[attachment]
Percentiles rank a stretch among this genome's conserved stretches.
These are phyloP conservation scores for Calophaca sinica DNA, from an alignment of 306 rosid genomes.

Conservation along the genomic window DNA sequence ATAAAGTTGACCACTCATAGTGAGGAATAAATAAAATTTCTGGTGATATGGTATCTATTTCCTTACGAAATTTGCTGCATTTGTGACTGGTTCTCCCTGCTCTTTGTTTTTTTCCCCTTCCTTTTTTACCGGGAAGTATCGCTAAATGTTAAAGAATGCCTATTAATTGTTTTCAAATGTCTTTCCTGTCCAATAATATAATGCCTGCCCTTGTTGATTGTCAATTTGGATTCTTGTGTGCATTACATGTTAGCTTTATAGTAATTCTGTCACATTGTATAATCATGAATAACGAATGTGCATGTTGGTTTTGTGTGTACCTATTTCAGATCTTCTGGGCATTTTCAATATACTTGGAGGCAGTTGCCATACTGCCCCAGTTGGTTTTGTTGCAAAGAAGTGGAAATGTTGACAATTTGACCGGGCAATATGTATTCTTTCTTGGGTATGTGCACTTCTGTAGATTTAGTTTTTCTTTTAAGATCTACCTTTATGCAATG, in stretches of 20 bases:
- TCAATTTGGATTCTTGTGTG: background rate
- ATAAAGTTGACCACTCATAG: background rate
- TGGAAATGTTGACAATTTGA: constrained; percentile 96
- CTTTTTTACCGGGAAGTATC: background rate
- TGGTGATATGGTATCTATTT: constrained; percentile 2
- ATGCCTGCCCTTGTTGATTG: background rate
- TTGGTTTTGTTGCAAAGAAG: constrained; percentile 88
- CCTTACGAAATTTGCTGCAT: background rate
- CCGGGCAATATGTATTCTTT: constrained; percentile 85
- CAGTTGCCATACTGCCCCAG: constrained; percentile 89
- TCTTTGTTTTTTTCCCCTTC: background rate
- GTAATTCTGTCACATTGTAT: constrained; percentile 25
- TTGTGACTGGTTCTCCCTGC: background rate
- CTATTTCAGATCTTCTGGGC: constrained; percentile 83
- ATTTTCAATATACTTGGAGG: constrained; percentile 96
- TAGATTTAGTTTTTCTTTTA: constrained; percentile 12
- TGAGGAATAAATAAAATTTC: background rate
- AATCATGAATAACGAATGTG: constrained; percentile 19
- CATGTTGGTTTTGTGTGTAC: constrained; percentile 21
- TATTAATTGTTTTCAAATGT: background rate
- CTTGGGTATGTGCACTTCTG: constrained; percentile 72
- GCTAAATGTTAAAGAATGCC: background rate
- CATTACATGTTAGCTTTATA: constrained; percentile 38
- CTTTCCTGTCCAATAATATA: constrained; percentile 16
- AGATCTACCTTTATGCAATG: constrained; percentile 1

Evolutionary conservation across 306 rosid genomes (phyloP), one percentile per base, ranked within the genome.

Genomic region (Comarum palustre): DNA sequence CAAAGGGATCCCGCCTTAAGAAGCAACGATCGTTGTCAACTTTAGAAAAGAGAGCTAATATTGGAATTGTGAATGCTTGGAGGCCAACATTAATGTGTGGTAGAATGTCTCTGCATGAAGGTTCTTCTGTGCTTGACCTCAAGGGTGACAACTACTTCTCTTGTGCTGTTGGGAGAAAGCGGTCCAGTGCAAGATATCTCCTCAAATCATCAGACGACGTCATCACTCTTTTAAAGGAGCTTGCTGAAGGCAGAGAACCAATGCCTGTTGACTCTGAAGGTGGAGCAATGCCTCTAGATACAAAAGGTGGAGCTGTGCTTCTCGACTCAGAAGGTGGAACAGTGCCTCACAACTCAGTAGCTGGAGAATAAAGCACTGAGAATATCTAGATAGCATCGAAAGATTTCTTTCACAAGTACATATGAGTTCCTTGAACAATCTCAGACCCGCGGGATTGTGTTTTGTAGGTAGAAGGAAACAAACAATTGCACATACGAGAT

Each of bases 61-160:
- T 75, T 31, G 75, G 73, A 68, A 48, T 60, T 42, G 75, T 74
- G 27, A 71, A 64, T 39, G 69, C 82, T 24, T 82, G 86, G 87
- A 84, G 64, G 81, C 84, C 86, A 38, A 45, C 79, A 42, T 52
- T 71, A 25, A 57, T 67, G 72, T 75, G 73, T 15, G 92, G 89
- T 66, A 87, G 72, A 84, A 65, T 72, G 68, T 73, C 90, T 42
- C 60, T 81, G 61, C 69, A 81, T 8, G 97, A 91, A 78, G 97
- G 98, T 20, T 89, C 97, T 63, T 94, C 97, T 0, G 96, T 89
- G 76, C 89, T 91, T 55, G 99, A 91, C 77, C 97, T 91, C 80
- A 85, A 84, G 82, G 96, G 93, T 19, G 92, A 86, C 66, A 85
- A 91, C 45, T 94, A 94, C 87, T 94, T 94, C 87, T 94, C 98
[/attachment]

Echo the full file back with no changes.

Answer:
Percentiles rank a stretch among this genome's conserved stretches.
These are phyloP conservation scores for Calophaca sinica DNA, from an alignment of 306 rosid genomes.

Conservation along the genomic window DNA sequence ATAAAGTTGACCACTCATAGTGAGGAATAAATAAAATTTCTGGTGATATGGTATCTATTTCCTTACGAAATTTGCTGCATTTGTGACTGGTTCTCCCTGCTCTTTGTTTTTTTCCCCTTCCTTTTTTACCGGGAAGTATCGCTAAATGTTAAAGAATGCCTATTAATTGTTTTCAAATGTCTTTCCTGTCCAATAATATAATGCCTGCCCTTGTTGATTGTCAATTTGGATTCTTGTGTGCATTACATGTTAGCTTTATAGTAATTCTGTCACATTGTATAATCATGAATAACGAATGTGCATGTTGGTTTTGTGTGTACCTATTTCAGATCTTCTGGGCATTTTCAATATACTTGGAGGCAGTTGCCATACTGCCCCAGTTGGTTTTGTTGCAAAGAAGTGGAAATGTTGACAATTTGACCGGGCAATATGTATTCTTTCTTGGGTATGTGCACTTCTGTAGATTTAGTTTTTCTTTTAAGATCTACCTTTATGCAATG, in stretches of 20 bases:
- TCAATTTGGATTCTTGTGTG: background rate
- ATAAAGTTGACCACTCATAG: background rate
- TGGAAATGTTGACAATTTGA: constrained; percentile 96
- CTTTTTTACCGGGAAGTATC: background rate
- TGGTGATATGGTATCTATTT: constrained; percentile 2
- ATGCCTGCCCTTGTTGATTG: background rate
- TTGGTTTTGTTGCAAAGAAG: constrained; percentile 88
- CCTTACGAAATTTGCTGCAT: background rate
- CCGGGCAATATGTATTCTTT: constrained; percentile 85
- CAGTTGCCATACTGCCCCAG: constrained; percentile 89
- TCTTTGTTTTTTTCCCCTTC: background rate
- GTAATTCTGTCACATTGTAT: constrained; percentile 25
- TTGTGACTGGTTCTCCCTGC: background rate
- CTATTTCAGATCTTCTGGGC: constrained; percentile 83
- ATTTTCAATATACTTGGAGG: constrained; percentile 96
- TAGATTTAGTTTTTCTTTTA: constrained; percentile 12
- TGAGGAATAAATAAAATTTC: background rate
- AATCATGAATAACGAATGTG: constrained; percentile 19
- CATGTTGGTTTTGTGTGTAC: constrained; percentile 21
- TATTAATTGTTTTCAAATGT: background rate
- CTTGGGTATGTGCACTTCTG: constrained; percentile 72
- GCTAAATGTTAAAGAATGCC: background rate
- CATTACATGTTAGCTTTATA: constrained; percentile 38
- CTTTCCTGTCCAATAATATA: constrained; percentile 16
- AGATCTACCTTTATGCAATG: constrained; percentile 1

Evolutionary conservation across 306 rosid genomes (phyloP), one percentile per base, ranked within the genome.

Genomic region (Comarum palustre): DNA sequence CAAAGGGATCCCGCCTTAAGAAGCAACGATCGTTGTCAACTTTAGAAAAGAGAGCTAATATTGGAATTGTGAATGCTTGGAGGCCAACATTAATGTGTGGTAGAATGTCTCTGCATGAAGGTTCTTCTGTGCTTGACCTCAAGGGTGACAACTACTTCTCTTGTGCTGTTGGGAGAAAGCGGTCCAGTGCAAGATATCTCCTCAAATCATCAGACGACGTCATCACTCTTTTAAAGGAGCTTGCTGAAGGCAGAGAACCAATGCCTGTTGACTCTGAAGGTGGAGCAATGCCTCTAGATACAAAAGGTGGAGCTGTGCTTCTCGACTCAGAAGGTGGAACAGTGCCTCACAACTCAGTAGCTGGAGAATAAAGCACTGAGAATATCTAGATAGCATCGAAAGATTTCTTTCACAAGTACATATGAGTTCCTTGAACAATCTCAGACCCGCGGGATTGTGTTTTGTAGGTAGAAGGAAACAAACAATTGCACATACGAGAT

Each of bases 61-160:
- T 75, T 31, G 75, G 73, A 68, A 48, T 60, T 42, G 75, T 74
- G 27, A 71, A 64, T 39, G 69, C 82, T 24, T 82, G 86, G 87
- A 84, G 64, G 81, C 84, C 86, A 38, A 45, C 79, A 42, T 52
- T 71, A 25, A 57, T 67, G 72, T 75, G 73, T 15, G 92, G 89
- T 66, A 87, G 72, A 84, A 65, T 72, G 68, T 73, C 90, T 42
- C 60, T 81, G 61, C 69, A 81, T 8, G 97, A 91, A 78, G 97
- G 98, T 20, T 89, C 97, T 63, T 94, C 97, T 0, G 96, T 89
- G 76, C 89, T 91, T 55, G 99, A 91, C 77, C 97, T 91, C 80
- A 85, A 84, G 82, G 96, G 93, T 19, G 92, A 86, C 66, A 85
- A 91, C 45, T 94, A 94, C 87, T 94, T 94, C 87, T 94, C 98